The electric motor in its simplest terms is a converter of electrical energy to useful mechanical energy. The electric motor has played a leading rolein the high productivity of modern industry, and it is therefore directly responsible for the high standard of living being enjoyed throughout the
The beginnings of the electric motor are shrouded in mystery, but thismuch seems clear: The basic principles of electromagnetic induction were
discovered in the early 1800’s by Oersted, Gauss and Faraday, and this combination of Scandinavian, German and English thought gave us the
fundamentals for the electric motor. In the late 1800’s the actual invention of the alternating current motor was made by Nikola Tesla, a Serb who had migrated to the United States. One measure of Tesla’s genius is that he was granted more than 900 patents in the electrical field. Before Tesla’s time, direct current motors had been produced in small quantities, but it was his development of the versatile and rugged alternating current motor that opened a new age of automation and industrial productivity.
An electric motor’s principle of operation is based on the fact that a current-carryingconductor, when placed in a magnetic field, will have a force
exerted on the conductor proportional to the current flowing in the conductor and to the strength of the magnetic field. In alternating current motors, the windings placed in the laminated stator core produce the magnetic field. The aluminum bars in the laminated rotor core are the currentcarrying conductors upon which the force acts. The resultant action is the rotary motion of the rotor and shaft, which can then be coupled to various devices to be driven and produce the output.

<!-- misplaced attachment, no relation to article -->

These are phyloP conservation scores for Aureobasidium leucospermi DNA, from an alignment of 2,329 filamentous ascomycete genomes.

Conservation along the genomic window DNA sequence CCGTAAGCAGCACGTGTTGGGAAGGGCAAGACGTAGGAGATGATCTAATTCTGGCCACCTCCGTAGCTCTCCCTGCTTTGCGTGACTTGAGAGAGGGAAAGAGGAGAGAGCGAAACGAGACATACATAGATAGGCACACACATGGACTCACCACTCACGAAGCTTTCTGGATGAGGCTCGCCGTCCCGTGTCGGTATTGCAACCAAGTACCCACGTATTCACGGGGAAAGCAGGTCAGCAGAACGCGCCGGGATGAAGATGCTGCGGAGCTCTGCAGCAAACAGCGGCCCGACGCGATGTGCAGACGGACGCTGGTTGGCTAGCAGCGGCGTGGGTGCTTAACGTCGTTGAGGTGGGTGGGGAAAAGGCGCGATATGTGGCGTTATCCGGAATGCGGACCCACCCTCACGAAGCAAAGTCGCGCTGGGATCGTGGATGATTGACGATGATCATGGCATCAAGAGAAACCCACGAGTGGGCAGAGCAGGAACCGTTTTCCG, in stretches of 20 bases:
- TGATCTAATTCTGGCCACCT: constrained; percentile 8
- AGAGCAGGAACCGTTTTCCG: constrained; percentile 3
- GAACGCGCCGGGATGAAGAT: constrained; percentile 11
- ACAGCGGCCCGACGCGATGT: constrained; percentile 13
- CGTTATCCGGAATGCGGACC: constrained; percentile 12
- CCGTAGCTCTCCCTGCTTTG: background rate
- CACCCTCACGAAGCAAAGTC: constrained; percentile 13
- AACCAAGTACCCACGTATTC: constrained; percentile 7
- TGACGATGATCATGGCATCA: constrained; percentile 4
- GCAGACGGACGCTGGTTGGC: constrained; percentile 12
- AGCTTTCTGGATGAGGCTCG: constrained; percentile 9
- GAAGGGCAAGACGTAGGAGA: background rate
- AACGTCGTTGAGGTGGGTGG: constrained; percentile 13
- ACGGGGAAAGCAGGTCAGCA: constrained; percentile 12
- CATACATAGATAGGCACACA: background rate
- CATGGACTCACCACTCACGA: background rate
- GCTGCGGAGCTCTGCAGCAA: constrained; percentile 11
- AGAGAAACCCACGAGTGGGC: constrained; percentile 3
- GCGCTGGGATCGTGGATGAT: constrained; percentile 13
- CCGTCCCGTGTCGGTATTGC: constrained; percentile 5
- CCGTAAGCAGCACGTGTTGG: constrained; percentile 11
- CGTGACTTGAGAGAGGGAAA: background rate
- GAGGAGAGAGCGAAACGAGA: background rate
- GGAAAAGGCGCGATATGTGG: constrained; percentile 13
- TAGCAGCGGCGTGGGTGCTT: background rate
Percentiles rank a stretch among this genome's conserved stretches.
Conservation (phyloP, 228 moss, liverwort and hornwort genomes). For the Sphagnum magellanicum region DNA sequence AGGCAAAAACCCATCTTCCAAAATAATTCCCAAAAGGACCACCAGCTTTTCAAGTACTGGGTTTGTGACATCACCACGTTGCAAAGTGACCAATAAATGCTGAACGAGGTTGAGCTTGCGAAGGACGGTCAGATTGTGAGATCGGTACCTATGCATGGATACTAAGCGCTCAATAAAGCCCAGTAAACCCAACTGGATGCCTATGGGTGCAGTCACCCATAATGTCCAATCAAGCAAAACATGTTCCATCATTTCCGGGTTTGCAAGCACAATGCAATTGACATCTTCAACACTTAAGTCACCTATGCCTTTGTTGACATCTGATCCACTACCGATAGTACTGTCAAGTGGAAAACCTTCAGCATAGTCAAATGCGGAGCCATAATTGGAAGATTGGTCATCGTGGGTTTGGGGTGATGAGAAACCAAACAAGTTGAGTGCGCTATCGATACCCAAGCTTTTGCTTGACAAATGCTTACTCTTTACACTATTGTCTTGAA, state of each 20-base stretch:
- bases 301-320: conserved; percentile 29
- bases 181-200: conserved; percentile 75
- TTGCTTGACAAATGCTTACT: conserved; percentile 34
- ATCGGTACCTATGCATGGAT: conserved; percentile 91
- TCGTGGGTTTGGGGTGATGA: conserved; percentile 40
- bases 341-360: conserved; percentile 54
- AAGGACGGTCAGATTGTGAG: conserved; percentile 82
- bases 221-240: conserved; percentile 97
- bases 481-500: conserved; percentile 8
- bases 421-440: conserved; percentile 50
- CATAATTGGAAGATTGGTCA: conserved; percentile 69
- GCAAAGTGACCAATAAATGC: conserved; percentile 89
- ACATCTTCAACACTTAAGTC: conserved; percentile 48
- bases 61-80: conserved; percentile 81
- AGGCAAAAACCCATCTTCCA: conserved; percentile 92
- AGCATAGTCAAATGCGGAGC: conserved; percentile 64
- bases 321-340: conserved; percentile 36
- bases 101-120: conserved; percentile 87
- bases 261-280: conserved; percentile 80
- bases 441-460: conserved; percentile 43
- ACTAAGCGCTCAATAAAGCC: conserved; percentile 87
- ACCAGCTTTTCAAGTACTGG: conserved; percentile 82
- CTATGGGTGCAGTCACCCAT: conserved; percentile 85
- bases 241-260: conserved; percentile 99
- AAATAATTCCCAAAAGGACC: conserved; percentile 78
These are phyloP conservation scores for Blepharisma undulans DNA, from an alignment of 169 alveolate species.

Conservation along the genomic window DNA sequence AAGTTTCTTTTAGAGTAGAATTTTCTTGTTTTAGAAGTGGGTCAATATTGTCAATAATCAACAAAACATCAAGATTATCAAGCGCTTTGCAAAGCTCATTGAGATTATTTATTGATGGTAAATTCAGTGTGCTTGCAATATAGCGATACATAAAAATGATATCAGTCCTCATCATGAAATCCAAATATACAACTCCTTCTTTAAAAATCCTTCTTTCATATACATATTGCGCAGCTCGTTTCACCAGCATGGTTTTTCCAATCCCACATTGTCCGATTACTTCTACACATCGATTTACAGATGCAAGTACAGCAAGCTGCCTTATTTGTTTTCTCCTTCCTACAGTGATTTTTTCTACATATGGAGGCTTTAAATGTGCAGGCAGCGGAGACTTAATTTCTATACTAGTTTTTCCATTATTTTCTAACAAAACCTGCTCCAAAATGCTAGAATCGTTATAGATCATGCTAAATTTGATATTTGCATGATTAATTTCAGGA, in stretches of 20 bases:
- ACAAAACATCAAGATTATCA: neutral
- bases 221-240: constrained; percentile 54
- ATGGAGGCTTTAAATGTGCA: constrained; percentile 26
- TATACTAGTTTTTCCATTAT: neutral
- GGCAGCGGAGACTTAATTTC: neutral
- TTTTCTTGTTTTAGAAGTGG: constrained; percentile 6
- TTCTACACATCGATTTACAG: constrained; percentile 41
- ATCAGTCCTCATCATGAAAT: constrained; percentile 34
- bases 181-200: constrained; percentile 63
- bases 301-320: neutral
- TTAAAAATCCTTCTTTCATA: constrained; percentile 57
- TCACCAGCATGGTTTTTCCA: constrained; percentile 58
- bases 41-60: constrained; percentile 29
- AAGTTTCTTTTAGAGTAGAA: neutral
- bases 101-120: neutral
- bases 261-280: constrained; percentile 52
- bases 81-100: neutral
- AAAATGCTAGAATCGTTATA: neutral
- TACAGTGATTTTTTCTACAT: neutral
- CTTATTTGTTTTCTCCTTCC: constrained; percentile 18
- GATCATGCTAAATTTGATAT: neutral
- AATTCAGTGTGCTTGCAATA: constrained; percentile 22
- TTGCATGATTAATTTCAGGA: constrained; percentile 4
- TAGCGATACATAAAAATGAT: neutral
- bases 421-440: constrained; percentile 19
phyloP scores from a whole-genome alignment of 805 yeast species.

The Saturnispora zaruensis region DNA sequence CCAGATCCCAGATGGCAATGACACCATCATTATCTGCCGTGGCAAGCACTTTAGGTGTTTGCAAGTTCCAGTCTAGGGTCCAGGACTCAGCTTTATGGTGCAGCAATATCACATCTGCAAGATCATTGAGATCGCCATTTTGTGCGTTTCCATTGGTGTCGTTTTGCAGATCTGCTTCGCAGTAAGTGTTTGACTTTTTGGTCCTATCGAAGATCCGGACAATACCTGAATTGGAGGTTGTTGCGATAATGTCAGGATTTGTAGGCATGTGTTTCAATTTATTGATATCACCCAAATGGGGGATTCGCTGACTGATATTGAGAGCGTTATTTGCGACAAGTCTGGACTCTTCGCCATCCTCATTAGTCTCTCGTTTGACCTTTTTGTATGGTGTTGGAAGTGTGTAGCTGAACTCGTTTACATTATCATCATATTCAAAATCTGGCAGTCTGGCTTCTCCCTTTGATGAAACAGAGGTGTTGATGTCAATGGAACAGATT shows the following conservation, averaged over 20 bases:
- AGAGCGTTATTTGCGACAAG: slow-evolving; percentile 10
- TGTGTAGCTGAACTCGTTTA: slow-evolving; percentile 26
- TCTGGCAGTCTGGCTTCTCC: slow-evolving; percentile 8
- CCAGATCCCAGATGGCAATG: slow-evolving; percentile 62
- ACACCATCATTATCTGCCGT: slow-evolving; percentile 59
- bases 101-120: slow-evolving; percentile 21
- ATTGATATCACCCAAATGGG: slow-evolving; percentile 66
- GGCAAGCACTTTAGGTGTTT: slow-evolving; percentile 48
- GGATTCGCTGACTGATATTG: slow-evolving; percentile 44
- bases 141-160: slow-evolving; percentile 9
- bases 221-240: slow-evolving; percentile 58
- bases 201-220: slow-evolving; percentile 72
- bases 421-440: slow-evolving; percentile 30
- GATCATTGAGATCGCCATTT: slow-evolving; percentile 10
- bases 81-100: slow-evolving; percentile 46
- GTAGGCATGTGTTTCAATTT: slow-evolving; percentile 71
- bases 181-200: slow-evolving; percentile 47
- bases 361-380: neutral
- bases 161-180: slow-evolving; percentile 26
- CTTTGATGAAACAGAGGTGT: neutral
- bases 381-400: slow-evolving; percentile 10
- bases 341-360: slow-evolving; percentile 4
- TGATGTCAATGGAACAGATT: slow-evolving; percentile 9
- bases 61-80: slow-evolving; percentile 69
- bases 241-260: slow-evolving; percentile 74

Many types of motors are produced today. Undoubtedly, the most common are alternating current induction motors. The term “induction”
derives from the transference of power from the stator to the rotor through electromagnetic induction. No slip rings or brushes are required since the load currents in the rotor conductors are induced by transformer action.
The induction motor is, in effect, a transformer - with the stator winding being the primary winding and the rotor bars and end rings being the movable secondary members.